HVAC Pro Blog
Oil Tanks in
Your Home

For a technician or energy auditor that works outside of the Oil Heating Industry, seeing a tank leaking in a basement can send you into a moment of shock. Then of course, the dreaded conversation with the Homeowner will cast a cloud. The key is to have a plan, and know what to do. The smallest amount of knowledge in this subject could make you the hero. Simply stating, "Call your Oil Company!" can leave them feeling helpless. Of course, that oil delivery company must know about a leaking anything, before chance of another delivery. Plus, they likely have a magnetic patch kit that can be used to slow a leak while a permanent fix can be planned.

The majority of oil tank leaks are caused by corrosion from water and sludge that has sat in the bottom of the tank for years. Massachusetts Department of Environmental Protection (DEP) recommends homeowners have their oil tanks cleaned out at least every 10 years. I firmly believe this is because regular maintenance is not always performed, so a qualified technician may not be able to identify a compromised tank. Based on the picture I took, you can see that soil cleanup will be needed, but possibly groundwater as well. This type of cleanup, based on MA DEP, averages $90K! If this leak was identified quickly, and the sump pump does not turn on, soil cleanups can be less than $20K. This is a significant difference, particularly for a homeowner and company's insurance premium come next year!

Even with the moderate/volatile price of oil; $1.69 - $4.07, averaging about $2.22 per gallon in MA (12/2020), it appears oil heating in residential applications will be around for quite some time. But, thousands of homes are converted to alternative fuels every year, including but not limited to Natural and Propane Gas, Heat-Pumps and even electric baseboard. In fact, the city of Brookline, MA passed a 2019 ordinance 'prohibiting the installation of new oil and gas infrastructure', favoring their aggressive planned reduction in carbon footprint and commitment to clean heating & cooling.  Unfortunately, this ruling was later overturned citing the by-law conflicted with state building and gas codes.  How long before the codes are simply updated and all fossil fuels are prohibited?  Sooner than you may think!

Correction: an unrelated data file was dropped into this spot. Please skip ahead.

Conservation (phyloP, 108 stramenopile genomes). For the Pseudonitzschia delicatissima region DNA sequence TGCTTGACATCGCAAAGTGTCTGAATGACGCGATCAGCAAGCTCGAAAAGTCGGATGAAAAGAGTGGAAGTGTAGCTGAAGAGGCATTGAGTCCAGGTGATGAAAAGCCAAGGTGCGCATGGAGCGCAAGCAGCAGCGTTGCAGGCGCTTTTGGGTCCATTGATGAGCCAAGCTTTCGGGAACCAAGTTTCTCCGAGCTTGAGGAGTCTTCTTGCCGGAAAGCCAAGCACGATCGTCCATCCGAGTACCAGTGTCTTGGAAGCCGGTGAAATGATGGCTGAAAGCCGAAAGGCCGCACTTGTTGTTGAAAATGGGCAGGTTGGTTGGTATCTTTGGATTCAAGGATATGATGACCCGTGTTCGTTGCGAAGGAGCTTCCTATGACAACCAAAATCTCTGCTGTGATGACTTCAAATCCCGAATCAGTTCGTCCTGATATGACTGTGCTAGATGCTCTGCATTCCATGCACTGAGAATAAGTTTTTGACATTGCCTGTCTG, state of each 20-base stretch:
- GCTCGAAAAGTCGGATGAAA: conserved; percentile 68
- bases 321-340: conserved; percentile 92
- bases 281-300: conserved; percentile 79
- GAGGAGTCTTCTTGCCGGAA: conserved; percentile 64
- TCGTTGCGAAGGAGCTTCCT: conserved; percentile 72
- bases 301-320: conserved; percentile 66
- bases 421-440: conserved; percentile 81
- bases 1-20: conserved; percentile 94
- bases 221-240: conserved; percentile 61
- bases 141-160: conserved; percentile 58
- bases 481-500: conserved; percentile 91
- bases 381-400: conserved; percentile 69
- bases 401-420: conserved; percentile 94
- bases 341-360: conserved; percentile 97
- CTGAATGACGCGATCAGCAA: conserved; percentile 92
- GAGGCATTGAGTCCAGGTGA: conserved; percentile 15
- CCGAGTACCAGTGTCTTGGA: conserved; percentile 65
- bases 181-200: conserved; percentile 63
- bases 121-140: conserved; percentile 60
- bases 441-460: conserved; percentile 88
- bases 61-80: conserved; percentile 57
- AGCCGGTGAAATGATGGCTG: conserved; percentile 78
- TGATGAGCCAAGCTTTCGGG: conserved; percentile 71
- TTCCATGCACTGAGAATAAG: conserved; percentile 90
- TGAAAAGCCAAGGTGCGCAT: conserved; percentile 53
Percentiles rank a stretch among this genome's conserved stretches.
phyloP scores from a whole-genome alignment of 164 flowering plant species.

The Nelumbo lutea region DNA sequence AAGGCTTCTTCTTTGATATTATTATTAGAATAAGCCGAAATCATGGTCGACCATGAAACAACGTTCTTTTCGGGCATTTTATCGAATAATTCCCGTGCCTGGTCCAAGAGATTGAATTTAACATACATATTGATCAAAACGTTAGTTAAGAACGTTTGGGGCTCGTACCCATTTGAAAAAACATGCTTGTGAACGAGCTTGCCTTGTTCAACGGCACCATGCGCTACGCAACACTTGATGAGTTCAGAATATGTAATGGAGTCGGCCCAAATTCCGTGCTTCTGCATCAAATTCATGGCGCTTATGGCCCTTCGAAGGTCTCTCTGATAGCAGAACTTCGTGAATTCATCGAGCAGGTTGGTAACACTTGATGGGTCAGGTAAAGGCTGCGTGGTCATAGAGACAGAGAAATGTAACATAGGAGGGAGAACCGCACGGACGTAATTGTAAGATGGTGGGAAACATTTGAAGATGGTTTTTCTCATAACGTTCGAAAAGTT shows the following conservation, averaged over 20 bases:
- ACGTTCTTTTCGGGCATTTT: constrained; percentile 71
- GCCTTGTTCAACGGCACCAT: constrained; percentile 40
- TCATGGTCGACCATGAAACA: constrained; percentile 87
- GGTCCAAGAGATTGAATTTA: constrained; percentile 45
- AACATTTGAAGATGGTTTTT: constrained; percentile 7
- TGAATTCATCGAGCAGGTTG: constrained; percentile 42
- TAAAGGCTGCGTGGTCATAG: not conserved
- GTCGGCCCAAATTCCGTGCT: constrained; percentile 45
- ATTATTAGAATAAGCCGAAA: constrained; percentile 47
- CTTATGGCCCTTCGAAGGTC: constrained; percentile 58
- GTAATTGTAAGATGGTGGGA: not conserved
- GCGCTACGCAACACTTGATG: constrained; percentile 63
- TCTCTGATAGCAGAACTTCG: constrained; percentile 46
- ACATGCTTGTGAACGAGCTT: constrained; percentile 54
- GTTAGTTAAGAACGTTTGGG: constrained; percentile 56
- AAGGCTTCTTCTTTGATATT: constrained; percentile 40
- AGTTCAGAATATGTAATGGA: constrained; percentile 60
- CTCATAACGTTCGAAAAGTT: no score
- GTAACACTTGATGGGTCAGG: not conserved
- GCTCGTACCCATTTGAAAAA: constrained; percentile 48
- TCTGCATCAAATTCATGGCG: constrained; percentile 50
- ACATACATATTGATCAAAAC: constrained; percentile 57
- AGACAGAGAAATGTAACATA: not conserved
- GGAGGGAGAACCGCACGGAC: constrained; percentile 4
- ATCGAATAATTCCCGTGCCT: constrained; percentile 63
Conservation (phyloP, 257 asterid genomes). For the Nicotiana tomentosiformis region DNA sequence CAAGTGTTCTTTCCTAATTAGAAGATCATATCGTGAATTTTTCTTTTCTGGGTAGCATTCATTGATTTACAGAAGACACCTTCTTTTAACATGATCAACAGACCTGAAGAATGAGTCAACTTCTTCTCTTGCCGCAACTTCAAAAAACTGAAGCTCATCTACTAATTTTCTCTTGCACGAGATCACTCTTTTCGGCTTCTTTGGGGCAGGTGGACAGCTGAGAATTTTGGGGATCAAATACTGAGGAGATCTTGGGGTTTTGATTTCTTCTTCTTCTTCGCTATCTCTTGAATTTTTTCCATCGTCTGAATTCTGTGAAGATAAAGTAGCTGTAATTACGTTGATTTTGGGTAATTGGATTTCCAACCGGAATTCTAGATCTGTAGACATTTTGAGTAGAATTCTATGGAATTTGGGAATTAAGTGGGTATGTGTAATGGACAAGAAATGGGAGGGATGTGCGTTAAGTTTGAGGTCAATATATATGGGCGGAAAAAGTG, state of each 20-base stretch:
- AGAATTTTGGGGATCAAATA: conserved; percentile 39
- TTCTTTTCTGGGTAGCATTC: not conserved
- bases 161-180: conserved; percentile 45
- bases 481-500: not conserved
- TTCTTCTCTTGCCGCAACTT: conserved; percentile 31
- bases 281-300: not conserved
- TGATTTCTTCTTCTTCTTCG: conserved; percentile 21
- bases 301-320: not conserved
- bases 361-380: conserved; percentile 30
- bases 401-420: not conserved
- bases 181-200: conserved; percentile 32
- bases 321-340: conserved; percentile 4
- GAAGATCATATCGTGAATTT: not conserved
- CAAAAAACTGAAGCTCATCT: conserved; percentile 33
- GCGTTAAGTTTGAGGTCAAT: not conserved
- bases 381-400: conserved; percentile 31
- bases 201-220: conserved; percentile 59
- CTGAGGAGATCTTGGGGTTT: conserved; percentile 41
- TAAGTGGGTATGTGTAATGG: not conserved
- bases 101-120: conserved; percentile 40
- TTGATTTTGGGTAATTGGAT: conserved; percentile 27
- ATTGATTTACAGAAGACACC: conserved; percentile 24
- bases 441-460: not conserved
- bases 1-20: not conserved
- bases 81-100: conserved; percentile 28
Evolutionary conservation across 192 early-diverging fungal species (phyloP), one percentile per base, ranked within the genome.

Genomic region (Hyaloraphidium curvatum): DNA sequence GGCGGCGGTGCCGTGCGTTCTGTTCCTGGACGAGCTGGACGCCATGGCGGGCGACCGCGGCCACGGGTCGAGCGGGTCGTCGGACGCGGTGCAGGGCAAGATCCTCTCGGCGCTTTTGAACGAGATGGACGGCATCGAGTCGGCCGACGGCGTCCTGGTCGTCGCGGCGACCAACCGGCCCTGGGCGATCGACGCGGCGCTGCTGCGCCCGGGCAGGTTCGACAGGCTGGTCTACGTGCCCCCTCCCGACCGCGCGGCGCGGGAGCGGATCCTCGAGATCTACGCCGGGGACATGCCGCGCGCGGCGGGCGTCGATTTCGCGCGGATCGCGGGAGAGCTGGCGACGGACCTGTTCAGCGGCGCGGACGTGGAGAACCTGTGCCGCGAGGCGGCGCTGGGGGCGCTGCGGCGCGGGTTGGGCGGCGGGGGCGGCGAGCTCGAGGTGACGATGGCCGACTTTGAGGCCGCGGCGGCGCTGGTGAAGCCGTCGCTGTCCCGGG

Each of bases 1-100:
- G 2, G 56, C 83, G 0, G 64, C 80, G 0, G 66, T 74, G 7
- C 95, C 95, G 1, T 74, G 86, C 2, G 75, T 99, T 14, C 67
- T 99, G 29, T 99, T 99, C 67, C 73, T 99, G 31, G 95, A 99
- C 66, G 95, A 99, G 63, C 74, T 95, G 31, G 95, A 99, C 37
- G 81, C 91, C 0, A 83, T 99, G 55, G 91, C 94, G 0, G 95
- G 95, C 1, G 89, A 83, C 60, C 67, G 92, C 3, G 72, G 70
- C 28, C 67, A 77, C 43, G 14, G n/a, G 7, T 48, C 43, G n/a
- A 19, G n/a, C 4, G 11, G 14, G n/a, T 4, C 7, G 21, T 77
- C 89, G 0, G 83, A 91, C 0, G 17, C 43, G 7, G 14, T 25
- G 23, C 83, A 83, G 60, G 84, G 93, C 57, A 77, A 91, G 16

With the many financing and fuel switching programs available, maybe a leaking oil tank is the time to call it quits with your long time oil provider? Believe me, most oil companies thinking about the future of their business are expanding into alternative fuel options themselves.  They appear to have a target on their backs in MA, RI, NY, & CA these days anyhow...

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